Remember how, after Sharon Stone wielded an ice pick in the early part of the second coming of the gay 90s, it opened up the door to gay cinema? Well, nestled in that history is Grief, a gay comedy of sorts that stays close to underground gay cinema roots of mixing a really low budget with gay humor. But is this film all it's camped up to be?
Jo (Jackie Beat), the producer of the show, announces she's resigning in two weeks. Mark (Craig Chester) is dealing with the year anniversary of the death of his lover from AIDS, and also competing with Paula (Lucy Gutteridge) for Jo's job. He's also got a wicked case of the hot's for Bill (Alexis Arquette), who is supposedly straight and in the midst of relationship problems with his girl. This doesn't stop Mark's best friend Jeremy (Carlton Wilborn) from making a move. Then there's Jo's overworked assistant Leslie (Illeana Douglas), who is determined to be a writer, and trying to get her script to be used on an episode of "The Love Judge."
You'll notice immediately that this movie feels like it was a valiant effort by college students—perhaps to create an early, if watered down, John Waters film. Also, by the end of the film, I felt like it would have worked better as an IFC short film, rather than a full feature. It begins as a comedy, and although there are some funny moments, it seems to struggle to reach a level of camp that it never captures. As if to put a band-aid on this problem, interspersed throughout the film were wacky, unrelated 'clips' from the fictional show "The Love Judge" that were quite entertaining, and included some cameos by very recognizable B-movie faves.
Well-known drag queen Jackie Beat is undoubtedly going to be compared to the late Divine. It feels like she delivers every line while telling herself in her head to keep it toned down from her over-the-top stage persona. Not to mention, when the movie began, I wasn't sure if I was supposed to assume her character Jo was a drag queen or actually a woman. She was indeed real a woman (I'm not the only one who was confused. It's discussed in the commentary by the director—maybe her name shouldn't have been the masculine sounding 'Jo'?).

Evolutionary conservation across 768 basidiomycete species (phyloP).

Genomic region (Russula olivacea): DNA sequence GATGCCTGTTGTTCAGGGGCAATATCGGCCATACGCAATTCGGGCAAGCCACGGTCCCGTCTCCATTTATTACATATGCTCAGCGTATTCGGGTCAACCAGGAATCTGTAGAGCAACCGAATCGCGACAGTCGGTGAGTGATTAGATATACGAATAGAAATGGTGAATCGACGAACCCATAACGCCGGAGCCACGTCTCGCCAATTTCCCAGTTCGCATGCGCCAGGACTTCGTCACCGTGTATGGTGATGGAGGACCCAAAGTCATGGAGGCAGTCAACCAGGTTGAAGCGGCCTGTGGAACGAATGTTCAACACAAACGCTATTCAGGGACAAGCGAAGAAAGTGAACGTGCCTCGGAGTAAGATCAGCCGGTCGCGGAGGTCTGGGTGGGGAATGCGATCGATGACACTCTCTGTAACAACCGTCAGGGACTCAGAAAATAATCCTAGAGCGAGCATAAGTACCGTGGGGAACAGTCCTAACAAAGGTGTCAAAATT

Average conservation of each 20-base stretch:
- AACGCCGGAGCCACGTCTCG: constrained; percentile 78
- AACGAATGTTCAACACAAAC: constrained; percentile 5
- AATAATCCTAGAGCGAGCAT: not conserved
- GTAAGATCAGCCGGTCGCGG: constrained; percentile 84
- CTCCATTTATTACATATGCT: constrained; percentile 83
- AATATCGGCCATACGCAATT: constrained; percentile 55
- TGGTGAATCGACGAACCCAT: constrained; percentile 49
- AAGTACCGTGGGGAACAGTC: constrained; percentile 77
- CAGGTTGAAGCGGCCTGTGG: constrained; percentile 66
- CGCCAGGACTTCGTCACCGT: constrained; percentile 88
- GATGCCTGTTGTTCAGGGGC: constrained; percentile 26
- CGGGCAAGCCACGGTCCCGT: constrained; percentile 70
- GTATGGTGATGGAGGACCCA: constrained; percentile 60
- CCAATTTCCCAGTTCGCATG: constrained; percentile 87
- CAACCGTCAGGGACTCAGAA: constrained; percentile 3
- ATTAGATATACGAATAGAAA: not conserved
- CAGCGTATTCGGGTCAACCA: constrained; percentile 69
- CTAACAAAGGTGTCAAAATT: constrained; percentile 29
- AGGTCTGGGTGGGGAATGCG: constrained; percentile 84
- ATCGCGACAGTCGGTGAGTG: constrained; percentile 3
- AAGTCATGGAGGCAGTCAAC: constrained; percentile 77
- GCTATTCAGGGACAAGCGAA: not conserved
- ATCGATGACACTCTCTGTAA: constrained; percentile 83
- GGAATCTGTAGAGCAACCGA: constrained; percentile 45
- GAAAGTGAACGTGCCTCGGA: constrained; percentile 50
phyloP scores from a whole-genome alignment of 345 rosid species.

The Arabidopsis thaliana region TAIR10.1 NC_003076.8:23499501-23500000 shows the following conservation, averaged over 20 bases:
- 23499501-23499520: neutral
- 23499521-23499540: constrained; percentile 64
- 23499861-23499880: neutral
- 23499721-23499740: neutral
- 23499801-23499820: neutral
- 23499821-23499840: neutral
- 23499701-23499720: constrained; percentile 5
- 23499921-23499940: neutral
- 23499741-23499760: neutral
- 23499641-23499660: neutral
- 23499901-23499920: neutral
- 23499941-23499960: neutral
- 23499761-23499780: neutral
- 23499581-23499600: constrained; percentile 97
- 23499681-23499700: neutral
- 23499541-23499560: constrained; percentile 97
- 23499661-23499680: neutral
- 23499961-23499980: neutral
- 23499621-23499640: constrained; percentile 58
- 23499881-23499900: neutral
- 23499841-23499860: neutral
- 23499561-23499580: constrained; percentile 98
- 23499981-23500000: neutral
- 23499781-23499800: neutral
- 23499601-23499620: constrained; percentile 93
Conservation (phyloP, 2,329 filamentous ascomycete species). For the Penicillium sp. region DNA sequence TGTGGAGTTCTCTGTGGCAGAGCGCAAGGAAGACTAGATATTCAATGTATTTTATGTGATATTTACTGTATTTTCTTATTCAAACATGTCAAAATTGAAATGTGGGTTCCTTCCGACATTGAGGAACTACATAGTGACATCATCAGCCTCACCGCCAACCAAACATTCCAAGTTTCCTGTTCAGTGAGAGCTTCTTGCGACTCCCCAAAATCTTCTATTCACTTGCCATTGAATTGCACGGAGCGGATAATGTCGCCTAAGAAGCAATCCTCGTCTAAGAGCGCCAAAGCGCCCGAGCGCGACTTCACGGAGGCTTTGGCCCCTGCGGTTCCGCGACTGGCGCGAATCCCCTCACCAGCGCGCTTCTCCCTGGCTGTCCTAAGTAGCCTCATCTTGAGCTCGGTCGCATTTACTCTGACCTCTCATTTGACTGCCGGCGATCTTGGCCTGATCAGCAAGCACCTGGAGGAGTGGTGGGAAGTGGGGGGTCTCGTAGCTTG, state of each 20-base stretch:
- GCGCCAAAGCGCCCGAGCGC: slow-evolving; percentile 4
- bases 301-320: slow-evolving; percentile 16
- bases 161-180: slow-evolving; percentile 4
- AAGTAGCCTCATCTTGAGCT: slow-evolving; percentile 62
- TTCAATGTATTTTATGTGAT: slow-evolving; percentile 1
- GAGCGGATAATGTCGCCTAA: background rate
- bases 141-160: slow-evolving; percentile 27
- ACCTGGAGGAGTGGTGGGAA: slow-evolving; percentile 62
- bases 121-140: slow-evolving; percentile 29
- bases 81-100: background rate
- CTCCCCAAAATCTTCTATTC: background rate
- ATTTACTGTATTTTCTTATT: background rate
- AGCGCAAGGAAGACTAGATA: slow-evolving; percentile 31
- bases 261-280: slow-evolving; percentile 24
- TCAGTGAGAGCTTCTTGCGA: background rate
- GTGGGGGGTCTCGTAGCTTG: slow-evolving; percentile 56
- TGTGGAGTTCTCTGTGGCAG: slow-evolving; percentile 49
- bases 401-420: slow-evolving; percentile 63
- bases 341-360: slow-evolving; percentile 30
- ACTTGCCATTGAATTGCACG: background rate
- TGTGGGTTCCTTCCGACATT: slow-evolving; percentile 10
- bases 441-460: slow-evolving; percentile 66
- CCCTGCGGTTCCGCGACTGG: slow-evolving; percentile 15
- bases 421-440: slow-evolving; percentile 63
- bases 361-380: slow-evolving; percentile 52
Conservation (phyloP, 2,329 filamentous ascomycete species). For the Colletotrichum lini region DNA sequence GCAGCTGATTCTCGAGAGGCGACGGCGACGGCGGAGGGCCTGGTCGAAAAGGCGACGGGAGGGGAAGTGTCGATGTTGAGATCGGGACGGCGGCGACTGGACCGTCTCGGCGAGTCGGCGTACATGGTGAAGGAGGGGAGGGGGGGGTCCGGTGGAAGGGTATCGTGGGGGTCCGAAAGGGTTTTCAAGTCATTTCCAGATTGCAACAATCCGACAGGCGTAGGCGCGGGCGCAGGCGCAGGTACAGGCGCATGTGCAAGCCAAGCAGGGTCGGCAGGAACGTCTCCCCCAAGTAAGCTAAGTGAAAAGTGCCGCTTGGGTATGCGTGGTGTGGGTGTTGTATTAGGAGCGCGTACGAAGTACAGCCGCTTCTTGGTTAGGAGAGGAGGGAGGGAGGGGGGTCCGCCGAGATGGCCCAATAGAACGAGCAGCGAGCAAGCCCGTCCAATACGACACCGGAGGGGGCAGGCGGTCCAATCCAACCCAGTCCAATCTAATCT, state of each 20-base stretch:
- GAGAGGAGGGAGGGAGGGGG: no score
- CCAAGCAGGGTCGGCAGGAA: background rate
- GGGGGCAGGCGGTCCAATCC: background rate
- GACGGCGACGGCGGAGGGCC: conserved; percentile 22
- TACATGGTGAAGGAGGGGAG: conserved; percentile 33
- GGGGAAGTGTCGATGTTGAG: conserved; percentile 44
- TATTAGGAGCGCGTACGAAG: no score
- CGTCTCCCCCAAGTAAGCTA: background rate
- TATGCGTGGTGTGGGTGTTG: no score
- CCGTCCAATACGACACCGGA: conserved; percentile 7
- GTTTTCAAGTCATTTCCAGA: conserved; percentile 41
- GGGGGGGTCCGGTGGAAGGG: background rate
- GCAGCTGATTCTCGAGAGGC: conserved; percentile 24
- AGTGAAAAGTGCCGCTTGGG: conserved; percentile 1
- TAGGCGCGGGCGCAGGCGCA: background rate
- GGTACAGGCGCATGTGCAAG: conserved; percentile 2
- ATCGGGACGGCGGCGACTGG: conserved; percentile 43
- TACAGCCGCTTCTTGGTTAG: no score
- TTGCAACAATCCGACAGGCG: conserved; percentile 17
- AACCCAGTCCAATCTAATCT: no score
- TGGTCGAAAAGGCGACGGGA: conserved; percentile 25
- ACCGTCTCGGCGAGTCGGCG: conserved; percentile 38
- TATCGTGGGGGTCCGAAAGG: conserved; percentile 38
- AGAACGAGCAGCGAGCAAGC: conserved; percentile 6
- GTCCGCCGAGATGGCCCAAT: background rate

Craig Chester, who made a career of playing in gay movies in the early 90s (he explains why in his very funny book why), seems wasted in this film. His character mopes around, and every line he delivers is dry, coy or monotone. I know the character is experiencing emotional turmoil, but he seemed just lifeless for most of the film. There were very few points where his charm showed through and he actually seemed…alive.
Illeana Douglas is always a joy to watch. She's just so charismatic and funny, and has a great presence on screen. She never seems to be trying too hard to impress. I love her and was happy to see her in such an independent film (she discusses in the commentary how her agent told her being in a gay film would be suicide!).
Yet, the standout performances in this film are by Alexis Arquette and Carlton Wilborn. Alexis Arquette, also known for his flamboyant personality (and drag), pulls off incredibly convincing straight personality traits, and in his many years appearing in various films, I do believe he has quite a range. And then there's Carlton Wilborn. Well, let's just get it out of the way that he is drop-dead gorgeous with a body of death, and has a sexual magnetism that's too much to handle. Plus, you get to see him naked in this film. He was also one of Madonna's dancers during that most infamous tour in the early 90s. But, all that aside, he was such a natural talent in this film, proving that he can really act. And the scenes with he and Alexis together were emotional and heartfelt. They played off each other incredibly.
Which leads to my last point. The drama. The movie started as a not-so-funny comedy, but it's when it took a bit of a dramatic turn that it became most interesting and I began caring more for the characters and what the final outcome of the film would be. Unfortunately, the campy comedy and drama elements weren't blended together enough in the script to carry a full feature, as I mentioned before.
There are TWO commentaries! The first is with Illeana Douglas, Jackie Beat, and writer/director Richard Glatzer. The three have a really fun time reminiscing and supplying some good tidbits about how the movie came together. If you watch only one commentary, this is the one. The other commentary is again with writer/director Richard Glatzer, and this time he is joined by Craig Chester. Glatzer warns from moment one that he's going to repeat a lot of the same stuff from the other commentary, and he does. And Chester is just as monotone and bland as he is in the movie, and there's a much more serious tone to this commentary. I don't know what the deal is with this. Craig Chester is a funny guy (if you doubt it, read his book), but his whole participation in this movie was very low energy.